Timeline

America in the 1930s

  • American Cultural History by Decades – 19th Century
  • American Cultural History by Decades – 20th Century
  • Milestones in Classic Hollywood/American Films



    1925-1929

  • Vaudeville declines
  • Radio emerges
  • 1921 Federal Trade Commission pursues antitrust suit against Paramount Pictures for its practice of
    block booking

  • 1924 movie theaters start showing double (silent) features
  • 1925 Scopes “Monkey” Trial
  • 28 Aug. 1925, Donald David Ronald Dixon O’Connor born in St. Elizabeth’s Hospital, Chicago. On stage 3 days later in a basket on his mother’s piano bench
  • Sep. 1926, Donald debuts in Cincinnati doing “Black Bottom” (infant version)
  • 1927 Jazz Singer, the first “Talkie” released by Warner Bros. using the “Vitaphone” process which recorded the sound on a separate disc that had to be synchronized with the film (no, no, no…yes, yes, yes!). Jolson was Warner’s third pick after Georgie Jessel and Eddie Cantor turned down the role. Later, Fox developed the “Movietone” process that put the sound track on the film itself. Hays Office issues movie decency code. Academy of Motion Picture Arts and Sciences founded.
  • June 1927, sister Arlene killed by car in Hartford, CT.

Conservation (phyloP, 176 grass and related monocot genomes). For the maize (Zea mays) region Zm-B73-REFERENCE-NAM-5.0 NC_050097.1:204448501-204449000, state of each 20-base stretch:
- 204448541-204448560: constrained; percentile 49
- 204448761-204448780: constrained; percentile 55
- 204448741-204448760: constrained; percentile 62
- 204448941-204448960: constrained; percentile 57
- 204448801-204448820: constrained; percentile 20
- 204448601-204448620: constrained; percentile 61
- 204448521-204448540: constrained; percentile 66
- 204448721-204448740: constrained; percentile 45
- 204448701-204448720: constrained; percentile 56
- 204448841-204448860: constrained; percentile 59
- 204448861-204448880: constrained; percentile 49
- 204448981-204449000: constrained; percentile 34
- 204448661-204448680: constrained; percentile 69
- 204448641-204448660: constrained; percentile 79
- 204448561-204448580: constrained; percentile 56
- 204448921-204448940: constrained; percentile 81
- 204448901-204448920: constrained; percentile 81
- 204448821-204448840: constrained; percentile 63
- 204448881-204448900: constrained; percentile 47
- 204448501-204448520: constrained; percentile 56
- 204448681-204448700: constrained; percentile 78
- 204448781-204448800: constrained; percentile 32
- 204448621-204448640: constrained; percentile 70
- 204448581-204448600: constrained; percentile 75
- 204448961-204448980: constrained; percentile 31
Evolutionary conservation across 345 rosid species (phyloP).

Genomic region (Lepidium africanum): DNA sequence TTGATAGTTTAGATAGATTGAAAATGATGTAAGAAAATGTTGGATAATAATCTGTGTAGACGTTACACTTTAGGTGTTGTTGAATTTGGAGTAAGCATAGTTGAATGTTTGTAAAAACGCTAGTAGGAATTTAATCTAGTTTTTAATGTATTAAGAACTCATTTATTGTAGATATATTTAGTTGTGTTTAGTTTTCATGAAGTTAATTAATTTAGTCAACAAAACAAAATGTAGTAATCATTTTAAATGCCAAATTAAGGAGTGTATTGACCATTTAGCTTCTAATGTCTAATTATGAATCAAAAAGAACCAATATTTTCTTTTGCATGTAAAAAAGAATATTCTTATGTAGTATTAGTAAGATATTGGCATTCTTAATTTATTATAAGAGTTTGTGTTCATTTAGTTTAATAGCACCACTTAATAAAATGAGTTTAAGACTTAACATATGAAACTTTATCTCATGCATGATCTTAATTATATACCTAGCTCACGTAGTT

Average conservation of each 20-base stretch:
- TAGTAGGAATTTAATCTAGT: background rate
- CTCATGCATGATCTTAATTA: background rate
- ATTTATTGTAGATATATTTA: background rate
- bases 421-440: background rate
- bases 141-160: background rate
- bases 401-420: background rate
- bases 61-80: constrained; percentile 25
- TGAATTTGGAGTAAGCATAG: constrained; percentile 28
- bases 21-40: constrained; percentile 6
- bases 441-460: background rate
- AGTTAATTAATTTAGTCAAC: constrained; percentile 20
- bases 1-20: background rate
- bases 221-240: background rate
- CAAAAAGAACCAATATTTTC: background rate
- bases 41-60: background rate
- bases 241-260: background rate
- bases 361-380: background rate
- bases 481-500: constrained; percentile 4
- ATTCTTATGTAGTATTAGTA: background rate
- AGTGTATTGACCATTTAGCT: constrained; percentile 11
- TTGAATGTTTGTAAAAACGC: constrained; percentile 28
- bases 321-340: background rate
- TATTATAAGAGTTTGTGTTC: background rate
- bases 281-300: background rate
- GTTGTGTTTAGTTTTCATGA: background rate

• Sep. 1927, father John W. Connor dies of heart attack in wings of theater in Brockton, MA
  • 1927 First television transmission
  • 1927 Grauman’s Chinese Theater opens in Hollywood. Theaters rush to install sound equipment following enormous success of “talkies.” Careers of silent film stars whose voices didn’t match their onscreen persona ruined
  • 1928 Anitbiotic properties of penicillin discovered
  • 1928 RKO (Radio Keith-Orpheum) formed as the vaudeville Keith-Orpheum company deversifies into film.
  • 1929 First Academy Awards
  • Oct. 1929 Stock Market crashes


    1930-1939

  • 1930-1939 Great Depression
  • 1930-1948 Golden Age of the Studio System. Favorite movie genres besides comedies and dramas are musicals, westerns, horror and gangster movies.